While diet and nutrition are key to leading a healthy lifestyle, exercise is the other half of the coin to staying fit. It’s important to mix up your workouts to keep your body on its toes. One workout that’s especially key to incorporate is strength training. I know it can get a bad reputation among some and a lot of people get confused on where to even start a weight training regimen, but I promise you it is all good! This week we talked with Ali Gritz, a certified personal trainer in New York City with almost a decade of group fitness instruction and personal training under her belt, to get the skinny on strength training and tips on how to get the most out of it.
So Ali, break it down for us… Should we all be strength training? And what are the biggest benefits?
Yes! Everyone should be strength training, especially women. It’s a big myth that I think in 2015 we’re finally starting to overcome that weight lifting builds bulk and big muscles, which is just not the case. There’s no way you can look like a body builder with a normal weight training and nutrition program. Getting those huge muscles doesn’t just happen, you don’t just wake up with them one day! As women, we are really only capable of putting on a quarter pound of muscle per week. Body building competitors follow an extremely strict and regimented program and usually take supplements as well.
In reality, strength training is good for everyone to make us leaner, stronger and fitter overall. Think of our bodies as cars and calories as our gas. We want to turn our bodies from a smart car that reserves fuel into an SUV that burns through fuel quickly. The more muscle you have on your body, the more calories your body burns. So from a weight loss perspective, building lean muscle mass helps you lose body fat. From a health standpoint, strength training helps us keep bone density high, which is very important, especially as we age.
How do you suggest getting started with a strength training routine?
If you’ve never lifted a weight before, please don’t go over and grab a 30 pound dumbbell off the rack. But also don’t fool yourself into thinking lifting 2 pound dumbbells over your head a few times is going to get you results. I promise lifting those heavy weights doesn’t give you bulk, but you do have to work up to them. Start with body weight training. Pushing and pulling our own weight is the simplest way to start (think push-ups, lunges, planks, squats). Being consistent is key. Group fitness classes are a great way to get some guidance on form. Don’t be afraid to ask questions! If you belong to a gym, grab a personal trainer wandering by. We really do want to help! A few sessions with a personal trainer can give you an understanding of what can get the results you want and give you a personalized program good for your body and your goals.
What exactly is happening to our muscles when we strength train?
Everyone thinks when they go to the gym, that hour you are there is when you’re building muscle, but you are actually doing the exact opposite. When you work out or lift weights, you are actually breaking your body down and creating small tears in your muscle fibers. It’s during the recovery period that your muscle repairs those tears and builds back up, hopefully leaner and stronger than before, if you are feeding your body right.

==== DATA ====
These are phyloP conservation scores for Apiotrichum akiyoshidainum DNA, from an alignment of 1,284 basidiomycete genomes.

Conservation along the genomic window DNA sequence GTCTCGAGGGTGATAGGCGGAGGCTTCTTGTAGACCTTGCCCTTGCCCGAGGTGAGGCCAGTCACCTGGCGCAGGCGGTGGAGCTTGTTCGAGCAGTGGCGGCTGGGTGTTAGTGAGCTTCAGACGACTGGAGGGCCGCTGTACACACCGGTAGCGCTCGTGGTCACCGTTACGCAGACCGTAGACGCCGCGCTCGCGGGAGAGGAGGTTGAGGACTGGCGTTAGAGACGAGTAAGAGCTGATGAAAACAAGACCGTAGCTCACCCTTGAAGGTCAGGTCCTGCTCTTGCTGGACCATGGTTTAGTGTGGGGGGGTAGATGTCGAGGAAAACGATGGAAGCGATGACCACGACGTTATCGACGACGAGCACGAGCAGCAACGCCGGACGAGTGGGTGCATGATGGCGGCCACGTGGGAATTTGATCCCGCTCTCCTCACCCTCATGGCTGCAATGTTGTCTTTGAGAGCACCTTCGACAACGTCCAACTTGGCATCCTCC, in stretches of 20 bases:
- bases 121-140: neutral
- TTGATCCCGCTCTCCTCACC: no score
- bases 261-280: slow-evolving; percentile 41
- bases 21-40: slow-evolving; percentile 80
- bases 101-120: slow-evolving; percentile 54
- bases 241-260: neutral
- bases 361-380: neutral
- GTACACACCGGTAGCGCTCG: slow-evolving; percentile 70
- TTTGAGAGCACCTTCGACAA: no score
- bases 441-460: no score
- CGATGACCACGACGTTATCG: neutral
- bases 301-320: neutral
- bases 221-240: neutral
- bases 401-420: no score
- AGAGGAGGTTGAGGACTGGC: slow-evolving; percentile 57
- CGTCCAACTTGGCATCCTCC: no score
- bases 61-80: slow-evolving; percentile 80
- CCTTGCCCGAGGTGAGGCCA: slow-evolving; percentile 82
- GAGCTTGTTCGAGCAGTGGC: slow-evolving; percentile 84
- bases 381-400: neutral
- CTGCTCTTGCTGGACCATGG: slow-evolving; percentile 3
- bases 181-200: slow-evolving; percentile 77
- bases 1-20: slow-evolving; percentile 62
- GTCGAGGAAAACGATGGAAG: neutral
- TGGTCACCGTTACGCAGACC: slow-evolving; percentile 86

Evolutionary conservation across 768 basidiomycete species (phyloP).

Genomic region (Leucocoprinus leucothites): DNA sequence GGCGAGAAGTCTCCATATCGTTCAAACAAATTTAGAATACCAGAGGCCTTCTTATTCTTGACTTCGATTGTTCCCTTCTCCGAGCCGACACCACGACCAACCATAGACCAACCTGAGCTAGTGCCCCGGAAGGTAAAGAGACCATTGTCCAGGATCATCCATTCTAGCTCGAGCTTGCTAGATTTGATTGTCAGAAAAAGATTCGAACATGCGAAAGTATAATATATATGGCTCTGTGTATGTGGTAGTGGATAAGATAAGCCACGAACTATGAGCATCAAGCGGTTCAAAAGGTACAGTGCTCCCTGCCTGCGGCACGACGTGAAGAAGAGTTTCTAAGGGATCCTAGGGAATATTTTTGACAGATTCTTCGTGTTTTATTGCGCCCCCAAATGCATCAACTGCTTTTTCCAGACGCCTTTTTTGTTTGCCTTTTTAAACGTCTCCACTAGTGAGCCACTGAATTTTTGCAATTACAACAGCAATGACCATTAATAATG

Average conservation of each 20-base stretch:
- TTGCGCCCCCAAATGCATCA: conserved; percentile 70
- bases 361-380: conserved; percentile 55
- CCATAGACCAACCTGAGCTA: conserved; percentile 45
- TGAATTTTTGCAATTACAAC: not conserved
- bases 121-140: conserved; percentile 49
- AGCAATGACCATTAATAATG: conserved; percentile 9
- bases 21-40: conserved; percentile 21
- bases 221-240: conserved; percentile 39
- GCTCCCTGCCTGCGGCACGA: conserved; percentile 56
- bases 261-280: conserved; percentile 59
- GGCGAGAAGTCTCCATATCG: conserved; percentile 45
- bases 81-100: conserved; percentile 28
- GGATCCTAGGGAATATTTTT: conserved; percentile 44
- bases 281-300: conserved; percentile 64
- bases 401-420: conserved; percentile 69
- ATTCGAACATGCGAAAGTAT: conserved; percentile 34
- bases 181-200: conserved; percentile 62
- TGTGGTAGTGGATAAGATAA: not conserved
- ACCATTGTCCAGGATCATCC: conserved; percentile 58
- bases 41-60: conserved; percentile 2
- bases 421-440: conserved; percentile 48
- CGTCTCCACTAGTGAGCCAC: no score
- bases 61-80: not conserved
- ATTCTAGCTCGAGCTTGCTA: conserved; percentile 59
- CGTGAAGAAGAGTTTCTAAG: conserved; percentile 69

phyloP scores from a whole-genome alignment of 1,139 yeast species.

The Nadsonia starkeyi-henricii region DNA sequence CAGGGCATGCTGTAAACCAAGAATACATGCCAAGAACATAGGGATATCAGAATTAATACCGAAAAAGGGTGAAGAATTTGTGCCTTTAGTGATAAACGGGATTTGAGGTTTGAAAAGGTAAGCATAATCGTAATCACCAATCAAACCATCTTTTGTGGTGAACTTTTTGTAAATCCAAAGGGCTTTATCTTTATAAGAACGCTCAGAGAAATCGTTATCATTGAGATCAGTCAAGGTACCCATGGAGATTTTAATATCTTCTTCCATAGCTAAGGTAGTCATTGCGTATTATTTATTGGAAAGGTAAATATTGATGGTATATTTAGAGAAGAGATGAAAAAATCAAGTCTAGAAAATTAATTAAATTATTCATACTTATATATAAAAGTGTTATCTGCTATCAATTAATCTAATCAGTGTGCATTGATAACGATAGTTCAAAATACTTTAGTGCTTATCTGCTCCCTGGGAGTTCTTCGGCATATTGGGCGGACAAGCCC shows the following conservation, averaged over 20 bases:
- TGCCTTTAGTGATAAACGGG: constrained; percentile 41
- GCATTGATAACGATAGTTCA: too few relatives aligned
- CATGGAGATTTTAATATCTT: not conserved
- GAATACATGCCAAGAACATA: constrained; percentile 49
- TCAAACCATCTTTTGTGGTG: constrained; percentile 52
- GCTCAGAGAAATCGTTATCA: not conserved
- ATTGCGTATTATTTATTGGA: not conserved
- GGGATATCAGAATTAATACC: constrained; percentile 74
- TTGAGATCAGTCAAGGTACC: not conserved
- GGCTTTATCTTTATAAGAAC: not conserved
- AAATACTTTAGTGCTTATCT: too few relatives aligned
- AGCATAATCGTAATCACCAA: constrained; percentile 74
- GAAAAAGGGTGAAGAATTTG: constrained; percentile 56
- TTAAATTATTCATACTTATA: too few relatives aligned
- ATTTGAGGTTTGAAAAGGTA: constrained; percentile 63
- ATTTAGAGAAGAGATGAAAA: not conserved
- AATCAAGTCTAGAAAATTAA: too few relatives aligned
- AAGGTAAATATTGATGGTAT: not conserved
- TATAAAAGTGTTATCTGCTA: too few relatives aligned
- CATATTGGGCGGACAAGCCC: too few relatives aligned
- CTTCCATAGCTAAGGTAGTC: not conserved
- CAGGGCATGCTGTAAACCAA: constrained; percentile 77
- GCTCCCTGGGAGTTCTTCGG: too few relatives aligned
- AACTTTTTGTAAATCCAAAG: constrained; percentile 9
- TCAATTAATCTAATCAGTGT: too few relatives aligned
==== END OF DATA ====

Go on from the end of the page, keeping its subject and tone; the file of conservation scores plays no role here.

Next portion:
Speaking of feeding our bodies…how can our diets help us get the most out of our strength training routine?
Protein is what builds our muscle fibers back up stronger and leaner and keeps our bodies satisfied and satiated for longer. While you should really have protein in every meal, eating protein post-workout is also key. You want to get protein into your body no longer than an hour after your workout. That’s what I call your metabolic window – your muscles are super-charged and your metabolism is still working overtime so your muscles can absorb the maximum nutrient potential.
Think about it like this: if you’re trying to jump as high as possible and your standing next to a trampoline, why jump from the floor when you could jump from the trampoline? It’s the same here, yes you can (and should) eat protein at any point in the day, but why not be sure to get it into your system when your body can benefit from it the most?
In terms of what form to consume protein in, I like protein powder right after a workout because it’s fast and easy. You can bring it to the gym (just add water to your shaker bottle!) and your body doesn’t have to work hard to break it down, as it’s already in liquid form. There’s nothing wrong with eating food post-workout, but by the time you get home and make a meal, you may not be in that ideal metabolic window anymore.
What are some of your favorite or most effective body-weight exercise? Can you give us a quick do-at-home workout for those days we only have 15 minutes to spare?
Functional training movements are key. It’s not about specific muscles, it’s more about natural movements that our bodies do all day long. The key is to strengthen muscles that are under-active and weak, like glutes, hamstrings and core, and stretch and lengthen muscles that are generally overactive, like hip flexors and quads.
Some of the best functional movements that you can do anywhere with no equipment are squats, single leg deadlifts (single side movements are great to improve balance!), push-ups, planks of any variation and lunges. Here’s a great 15 minute workout you can do from anywhere (your living room, hotel room, the park…nowhere is off limits!):
Rest 30-45 seconds and repeat 2 more times! Even though you are working out for a short period of time, doing a routine in circuit form like this at a high intensity will keep your body burning calories at its highest possible rate for up to 24 hours after your workout. So get that heart rate up and break a sweat!